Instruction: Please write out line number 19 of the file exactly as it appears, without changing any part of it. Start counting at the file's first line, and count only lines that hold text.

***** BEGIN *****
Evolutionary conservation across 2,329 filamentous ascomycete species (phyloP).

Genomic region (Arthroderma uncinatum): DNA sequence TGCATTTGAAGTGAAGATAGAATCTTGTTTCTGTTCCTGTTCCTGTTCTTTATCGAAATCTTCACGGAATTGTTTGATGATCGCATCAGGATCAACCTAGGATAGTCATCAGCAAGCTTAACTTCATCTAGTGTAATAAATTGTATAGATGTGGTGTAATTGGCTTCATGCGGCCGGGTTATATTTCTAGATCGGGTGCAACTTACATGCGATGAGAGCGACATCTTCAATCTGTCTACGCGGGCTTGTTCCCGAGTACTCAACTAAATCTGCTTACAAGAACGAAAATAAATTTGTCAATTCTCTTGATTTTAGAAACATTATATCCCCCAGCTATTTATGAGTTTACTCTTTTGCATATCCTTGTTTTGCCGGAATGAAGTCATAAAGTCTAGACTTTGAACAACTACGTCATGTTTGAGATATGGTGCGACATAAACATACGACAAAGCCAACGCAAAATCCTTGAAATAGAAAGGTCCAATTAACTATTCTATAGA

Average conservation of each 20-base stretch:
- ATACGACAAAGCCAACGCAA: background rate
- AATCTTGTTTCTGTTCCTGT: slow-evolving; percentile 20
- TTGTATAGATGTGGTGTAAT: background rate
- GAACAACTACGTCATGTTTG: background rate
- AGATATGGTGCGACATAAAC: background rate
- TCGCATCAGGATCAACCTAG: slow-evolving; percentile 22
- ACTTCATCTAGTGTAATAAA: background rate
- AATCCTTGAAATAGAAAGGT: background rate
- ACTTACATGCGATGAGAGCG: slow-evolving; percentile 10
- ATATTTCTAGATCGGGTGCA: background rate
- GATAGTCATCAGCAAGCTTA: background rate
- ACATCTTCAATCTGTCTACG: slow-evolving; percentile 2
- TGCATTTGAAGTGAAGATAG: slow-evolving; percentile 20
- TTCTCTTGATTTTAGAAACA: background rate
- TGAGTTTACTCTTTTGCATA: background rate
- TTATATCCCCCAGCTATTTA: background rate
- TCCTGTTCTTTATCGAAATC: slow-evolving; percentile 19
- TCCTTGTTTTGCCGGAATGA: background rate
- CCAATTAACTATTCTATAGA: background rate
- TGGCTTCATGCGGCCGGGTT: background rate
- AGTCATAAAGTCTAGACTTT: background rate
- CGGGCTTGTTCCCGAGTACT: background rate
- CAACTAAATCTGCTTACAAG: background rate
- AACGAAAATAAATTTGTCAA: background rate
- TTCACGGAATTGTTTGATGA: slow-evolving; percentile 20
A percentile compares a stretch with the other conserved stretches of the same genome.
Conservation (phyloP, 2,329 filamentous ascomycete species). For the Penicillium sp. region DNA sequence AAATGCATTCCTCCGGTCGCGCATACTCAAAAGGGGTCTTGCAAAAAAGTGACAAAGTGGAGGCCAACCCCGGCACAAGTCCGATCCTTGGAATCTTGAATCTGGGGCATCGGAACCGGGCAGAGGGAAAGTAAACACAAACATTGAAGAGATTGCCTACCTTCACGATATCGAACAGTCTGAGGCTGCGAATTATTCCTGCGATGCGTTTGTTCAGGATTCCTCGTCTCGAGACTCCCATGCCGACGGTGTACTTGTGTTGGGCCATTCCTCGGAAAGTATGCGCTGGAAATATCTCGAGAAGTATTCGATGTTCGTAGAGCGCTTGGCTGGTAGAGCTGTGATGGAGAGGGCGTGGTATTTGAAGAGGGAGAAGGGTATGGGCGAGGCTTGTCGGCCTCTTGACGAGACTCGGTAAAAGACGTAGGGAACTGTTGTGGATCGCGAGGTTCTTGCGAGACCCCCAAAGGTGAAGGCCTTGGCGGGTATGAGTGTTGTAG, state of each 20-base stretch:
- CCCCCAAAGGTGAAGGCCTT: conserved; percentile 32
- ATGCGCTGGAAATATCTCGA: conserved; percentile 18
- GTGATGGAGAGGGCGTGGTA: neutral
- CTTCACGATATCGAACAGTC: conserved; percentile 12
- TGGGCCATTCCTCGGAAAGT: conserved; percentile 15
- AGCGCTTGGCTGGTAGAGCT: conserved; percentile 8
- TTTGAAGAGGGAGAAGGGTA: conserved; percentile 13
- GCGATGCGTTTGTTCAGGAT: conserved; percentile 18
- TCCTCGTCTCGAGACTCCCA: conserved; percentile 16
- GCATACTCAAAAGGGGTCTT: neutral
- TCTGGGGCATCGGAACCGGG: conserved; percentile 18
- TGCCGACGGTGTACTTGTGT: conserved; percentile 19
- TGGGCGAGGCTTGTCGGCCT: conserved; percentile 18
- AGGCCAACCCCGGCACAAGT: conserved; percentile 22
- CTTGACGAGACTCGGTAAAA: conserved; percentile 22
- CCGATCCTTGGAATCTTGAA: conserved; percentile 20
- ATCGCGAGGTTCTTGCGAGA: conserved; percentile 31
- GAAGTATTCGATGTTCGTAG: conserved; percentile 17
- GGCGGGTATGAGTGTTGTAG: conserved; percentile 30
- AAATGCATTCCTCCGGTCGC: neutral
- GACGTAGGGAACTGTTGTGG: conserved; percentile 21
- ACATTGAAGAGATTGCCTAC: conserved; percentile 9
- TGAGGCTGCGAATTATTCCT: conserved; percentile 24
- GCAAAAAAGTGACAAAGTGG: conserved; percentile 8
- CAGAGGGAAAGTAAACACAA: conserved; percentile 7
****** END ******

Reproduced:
- TTATATCCCCCAGCTATTTA: background rate